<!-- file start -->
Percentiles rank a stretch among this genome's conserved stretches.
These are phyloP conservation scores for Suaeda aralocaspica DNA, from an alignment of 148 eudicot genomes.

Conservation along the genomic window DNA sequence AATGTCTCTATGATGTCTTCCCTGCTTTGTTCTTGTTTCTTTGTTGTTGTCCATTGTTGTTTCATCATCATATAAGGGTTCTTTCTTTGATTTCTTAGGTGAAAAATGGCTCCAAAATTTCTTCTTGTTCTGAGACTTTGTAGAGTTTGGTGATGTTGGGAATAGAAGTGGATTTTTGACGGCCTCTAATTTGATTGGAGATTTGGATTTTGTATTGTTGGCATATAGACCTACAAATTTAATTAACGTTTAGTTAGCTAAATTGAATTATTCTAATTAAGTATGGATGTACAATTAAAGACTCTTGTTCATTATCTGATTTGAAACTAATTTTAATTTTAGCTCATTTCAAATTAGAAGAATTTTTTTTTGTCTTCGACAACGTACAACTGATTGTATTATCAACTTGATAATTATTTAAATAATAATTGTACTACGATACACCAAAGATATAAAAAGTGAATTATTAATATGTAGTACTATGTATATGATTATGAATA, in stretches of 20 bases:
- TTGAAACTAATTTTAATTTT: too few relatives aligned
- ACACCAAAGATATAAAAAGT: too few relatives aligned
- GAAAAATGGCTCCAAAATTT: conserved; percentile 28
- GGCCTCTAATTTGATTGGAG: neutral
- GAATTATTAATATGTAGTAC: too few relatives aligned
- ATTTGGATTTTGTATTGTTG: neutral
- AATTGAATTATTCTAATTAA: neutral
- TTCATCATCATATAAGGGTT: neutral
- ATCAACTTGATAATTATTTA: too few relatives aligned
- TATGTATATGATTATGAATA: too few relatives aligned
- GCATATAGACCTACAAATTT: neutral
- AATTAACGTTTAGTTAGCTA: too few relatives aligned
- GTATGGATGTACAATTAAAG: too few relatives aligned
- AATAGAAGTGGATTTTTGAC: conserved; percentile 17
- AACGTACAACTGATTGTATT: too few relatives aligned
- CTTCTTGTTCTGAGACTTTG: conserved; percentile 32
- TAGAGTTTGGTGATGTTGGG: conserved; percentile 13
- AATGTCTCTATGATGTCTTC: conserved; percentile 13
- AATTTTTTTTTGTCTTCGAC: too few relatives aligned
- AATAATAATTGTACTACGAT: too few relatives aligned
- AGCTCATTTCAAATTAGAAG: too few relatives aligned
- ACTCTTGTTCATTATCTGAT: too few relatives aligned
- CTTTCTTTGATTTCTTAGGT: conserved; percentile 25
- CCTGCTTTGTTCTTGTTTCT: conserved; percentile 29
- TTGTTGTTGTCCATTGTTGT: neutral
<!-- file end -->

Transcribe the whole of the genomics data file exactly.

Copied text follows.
Percentiles rank a stretch among this genome's conserved stretches.
These are phyloP conservation scores for Suaeda aralocaspica DNA, from an alignment of 148 eudicot genomes.

Conservation along the genomic window DNA sequence AATGTCTCTATGATGTCTTCCCTGCTTTGTTCTTGTTTCTTTGTTGTTGTCCATTGTTGTTTCATCATCATATAAGGGTTCTTTCTTTGATTTCTTAGGTGAAAAATGGCTCCAAAATTTCTTCTTGTTCTGAGACTTTGTAGAGTTTGGTGATGTTGGGAATAGAAGTGGATTTTTGACGGCCTCTAATTTGATTGGAGATTTGGATTTTGTATTGTTGGCATATAGACCTACAAATTTAATTAACGTTTAGTTAGCTAAATTGAATTATTCTAATTAAGTATGGATGTACAATTAAAGACTCTTGTTCATTATCTGATTTGAAACTAATTTTAATTTTAGCTCATTTCAAATTAGAAGAATTTTTTTTTGTCTTCGACAACGTACAACTGATTGTATTATCAACTTGATAATTATTTAAATAATAATTGTACTACGATACACCAAAGATATAAAAAGTGAATTATTAATATGTAGTACTATGTATATGATTATGAATA, in stretches of 20 bases:
- TTGAAACTAATTTTAATTTT: too few relatives aligned
- ACACCAAAGATATAAAAAGT: too few relatives aligned
- GAAAAATGGCTCCAAAATTT: conserved; percentile 28
- GGCCTCTAATTTGATTGGAG: neutral
- GAATTATTAATATGTAGTAC: too few relatives aligned
- ATTTGGATTTTGTATTGTTG: neutral
- AATTGAATTATTCTAATTAA: neutral
- TTCATCATCATATAAGGGTT: neutral
- ATCAACTTGATAATTATTTA: too few relatives aligned
- TATGTATATGATTATGAATA: too few relatives aligned
- GCATATAGACCTACAAATTT: neutral
- AATTAACGTTTAGTTAGCTA: too few relatives aligned
- GTATGGATGTACAATTAAAG: too few relatives aligned
- AATAGAAGTGGATTTTTGAC: conserved; percentile 17
- AACGTACAACTGATTGTATT: too few relatives aligned
- CTTCTTGTTCTGAGACTTTG: conserved; percentile 32
- TAGAGTTTGGTGATGTTGGG: conserved; percentile 13
- AATGTCTCTATGATGTCTTC: conserved; percentile 13
- AATTTTTTTTTGTCTTCGAC: too few relatives aligned
- AATAATAATTGTACTACGAT: too few relatives aligned
- AGCTCATTTCAAATTAGAAG: too few relatives aligned
- ACTCTTGTTCATTATCTGAT: too few relatives aligned
- CTTTCTTTGATTTCTTAGGT: conserved; percentile 25
- CCTGCTTTGTTCTTGTTTCT: conserved; percentile 29
- TTGTTGTTGTCCATTGTTGT: neutral